Jarome Iginla is back in Calgary for a game tomorrow between his new Boston Bruins team and the Flames franchise with which he’ll be associated now and forever.
The Bruins have touched down in Calgary & on their way to the Saddledome ^CS pic.twitter.com/2rK5ALDWHo
— Boston Bruins (@NHLBruins) December 9, 2013
When the game goes down, it will be a bittersweet moment for the legion of fans who adored him during his 17 years in Alberta and many people will ask (a) whether the Flames should have traded him; and (b) whether they waited to long to do so.
The answer to both: (a) yes; and (b) of course. All you have to do to arrive at that conclusion is look at what Calgary got in return for the greatest player in team history. People had been pleading with Flames ownership and management for years to make the tough decision and trade Iginla while his market value was at its peak, but they took the safe route and the team’s well-being took a long-term hit because of it.
That said, I fully understand why Flames brass fell into that trap. If there ever was a better fit for the Flames than Iginla – if ever there were a more decent, thoughtful athlete and person to represent that city – they played in a parallel universe in which I have no media accreditation.
Iginla did everything right from the moment he arrived in Joe Nieuwendyk’s sizeable shadow to the second he departed for a brief, uncomfortable-looking stint in Pittsburgh. That he left an even bigger legacy than the man he was traded for despite not winning a Stanley Cup is a testament to Iginla’s unendingly kind, proud nature. He possessed the skill and will needed to win at the NHL level and his ruggedness endeared him to Calgarians, but he never played the game the wrong way. He never sulked or pouted. If you type the words “Jarome” and “Iginla” and “contract dispute” into Google search, Google will point at you and laugh.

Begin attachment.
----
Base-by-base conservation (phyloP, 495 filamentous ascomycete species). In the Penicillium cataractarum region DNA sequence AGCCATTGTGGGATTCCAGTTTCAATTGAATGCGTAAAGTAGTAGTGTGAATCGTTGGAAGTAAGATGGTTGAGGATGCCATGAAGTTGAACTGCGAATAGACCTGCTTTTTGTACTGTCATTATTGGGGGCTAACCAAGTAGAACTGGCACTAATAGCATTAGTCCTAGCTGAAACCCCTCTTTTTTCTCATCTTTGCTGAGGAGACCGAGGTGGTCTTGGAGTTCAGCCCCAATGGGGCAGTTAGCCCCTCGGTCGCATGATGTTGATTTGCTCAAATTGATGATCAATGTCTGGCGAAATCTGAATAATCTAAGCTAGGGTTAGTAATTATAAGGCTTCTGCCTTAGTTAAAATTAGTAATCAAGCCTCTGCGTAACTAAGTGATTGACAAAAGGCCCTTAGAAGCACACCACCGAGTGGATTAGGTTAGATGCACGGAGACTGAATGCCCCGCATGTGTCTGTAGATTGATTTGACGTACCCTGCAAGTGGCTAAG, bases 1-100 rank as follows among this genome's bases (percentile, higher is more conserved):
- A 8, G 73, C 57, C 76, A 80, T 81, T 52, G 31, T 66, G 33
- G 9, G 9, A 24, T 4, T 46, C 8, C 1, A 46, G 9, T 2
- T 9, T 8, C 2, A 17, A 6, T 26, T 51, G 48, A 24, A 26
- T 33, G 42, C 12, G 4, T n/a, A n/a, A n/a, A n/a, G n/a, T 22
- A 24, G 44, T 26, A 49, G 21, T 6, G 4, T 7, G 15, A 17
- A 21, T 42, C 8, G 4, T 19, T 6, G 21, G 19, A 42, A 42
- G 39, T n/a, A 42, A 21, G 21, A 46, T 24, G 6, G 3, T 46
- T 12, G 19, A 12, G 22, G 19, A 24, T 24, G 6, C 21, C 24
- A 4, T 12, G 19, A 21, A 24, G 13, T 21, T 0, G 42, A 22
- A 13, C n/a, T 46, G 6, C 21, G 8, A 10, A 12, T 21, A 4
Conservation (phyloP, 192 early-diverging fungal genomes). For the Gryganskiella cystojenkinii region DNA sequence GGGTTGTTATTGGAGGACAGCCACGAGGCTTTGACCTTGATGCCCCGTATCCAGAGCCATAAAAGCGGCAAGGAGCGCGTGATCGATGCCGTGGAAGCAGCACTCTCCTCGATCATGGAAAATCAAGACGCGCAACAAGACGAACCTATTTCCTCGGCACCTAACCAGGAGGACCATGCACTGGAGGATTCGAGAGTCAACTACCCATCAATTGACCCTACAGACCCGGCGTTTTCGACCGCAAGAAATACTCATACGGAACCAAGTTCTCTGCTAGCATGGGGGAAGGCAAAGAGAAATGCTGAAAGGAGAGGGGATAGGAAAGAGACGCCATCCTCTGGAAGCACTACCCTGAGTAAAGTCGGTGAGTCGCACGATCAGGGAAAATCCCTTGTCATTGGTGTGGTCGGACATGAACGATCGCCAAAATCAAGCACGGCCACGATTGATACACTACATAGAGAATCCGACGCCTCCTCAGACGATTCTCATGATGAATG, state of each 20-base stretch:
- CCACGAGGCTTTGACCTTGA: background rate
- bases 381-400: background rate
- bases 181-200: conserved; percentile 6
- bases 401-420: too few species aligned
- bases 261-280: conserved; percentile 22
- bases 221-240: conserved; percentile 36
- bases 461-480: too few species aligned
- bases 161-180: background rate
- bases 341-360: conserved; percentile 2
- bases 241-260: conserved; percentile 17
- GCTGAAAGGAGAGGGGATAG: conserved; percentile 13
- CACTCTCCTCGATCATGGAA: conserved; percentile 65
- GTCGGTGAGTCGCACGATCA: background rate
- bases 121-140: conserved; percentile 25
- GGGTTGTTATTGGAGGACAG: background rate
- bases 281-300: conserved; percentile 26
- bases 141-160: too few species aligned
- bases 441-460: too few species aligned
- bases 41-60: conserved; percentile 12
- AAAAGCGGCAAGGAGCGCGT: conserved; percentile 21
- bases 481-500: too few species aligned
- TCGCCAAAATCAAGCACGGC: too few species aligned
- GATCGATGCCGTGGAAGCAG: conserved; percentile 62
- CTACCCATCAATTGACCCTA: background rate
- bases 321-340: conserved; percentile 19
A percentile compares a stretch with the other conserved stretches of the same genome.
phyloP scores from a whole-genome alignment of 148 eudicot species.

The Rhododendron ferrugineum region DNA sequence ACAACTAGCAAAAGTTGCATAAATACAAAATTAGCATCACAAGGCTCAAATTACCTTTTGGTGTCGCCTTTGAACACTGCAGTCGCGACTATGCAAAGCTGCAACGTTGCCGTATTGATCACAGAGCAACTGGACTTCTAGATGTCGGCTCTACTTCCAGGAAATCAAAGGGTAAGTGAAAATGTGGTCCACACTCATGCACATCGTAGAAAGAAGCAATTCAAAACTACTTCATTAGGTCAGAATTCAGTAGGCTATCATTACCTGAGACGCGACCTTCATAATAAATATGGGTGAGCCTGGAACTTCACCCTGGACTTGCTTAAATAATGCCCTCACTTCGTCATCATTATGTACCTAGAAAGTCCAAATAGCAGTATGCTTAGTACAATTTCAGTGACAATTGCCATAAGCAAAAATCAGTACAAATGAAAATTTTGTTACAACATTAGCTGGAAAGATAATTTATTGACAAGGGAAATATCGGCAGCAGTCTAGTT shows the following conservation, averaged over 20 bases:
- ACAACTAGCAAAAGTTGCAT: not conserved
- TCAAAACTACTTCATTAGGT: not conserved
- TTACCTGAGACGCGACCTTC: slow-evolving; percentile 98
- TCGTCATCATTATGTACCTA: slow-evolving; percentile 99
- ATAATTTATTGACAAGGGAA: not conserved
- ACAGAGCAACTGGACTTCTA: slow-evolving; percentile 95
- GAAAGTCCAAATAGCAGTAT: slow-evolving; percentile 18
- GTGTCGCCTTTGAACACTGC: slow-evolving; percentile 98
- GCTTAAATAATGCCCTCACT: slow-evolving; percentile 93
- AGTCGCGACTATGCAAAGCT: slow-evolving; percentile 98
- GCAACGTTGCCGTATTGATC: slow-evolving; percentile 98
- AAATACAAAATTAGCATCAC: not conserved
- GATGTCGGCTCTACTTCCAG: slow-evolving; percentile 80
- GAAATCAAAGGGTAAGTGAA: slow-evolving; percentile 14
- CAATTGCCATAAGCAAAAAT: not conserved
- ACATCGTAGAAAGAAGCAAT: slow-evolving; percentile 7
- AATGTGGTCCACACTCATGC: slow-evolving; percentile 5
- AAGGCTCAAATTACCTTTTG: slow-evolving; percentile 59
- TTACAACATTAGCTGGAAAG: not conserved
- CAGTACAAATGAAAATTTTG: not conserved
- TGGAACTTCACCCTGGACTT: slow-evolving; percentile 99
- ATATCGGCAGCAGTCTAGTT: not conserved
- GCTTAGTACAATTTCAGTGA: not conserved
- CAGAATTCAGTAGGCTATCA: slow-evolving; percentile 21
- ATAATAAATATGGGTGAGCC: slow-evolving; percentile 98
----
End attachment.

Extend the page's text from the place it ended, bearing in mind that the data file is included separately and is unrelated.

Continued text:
So although I think it’s more than fair to say Flames management didn’t do the right thing with Iginla and would’ve commanded far more by trading him in 2009 or 2010, part of me forgives them for it. They know what they had in him. They want to get the most out of natural resources in Calgary.
In the end, the well ran dry around Iginla. But he will be raucously cheered Tuesday and deservedly treasured always, because he gave everything he had to the people of his city and never once let them down.
When you have a genuine idol like that, you can’t blame a team and a town for the cling and clutch that follows.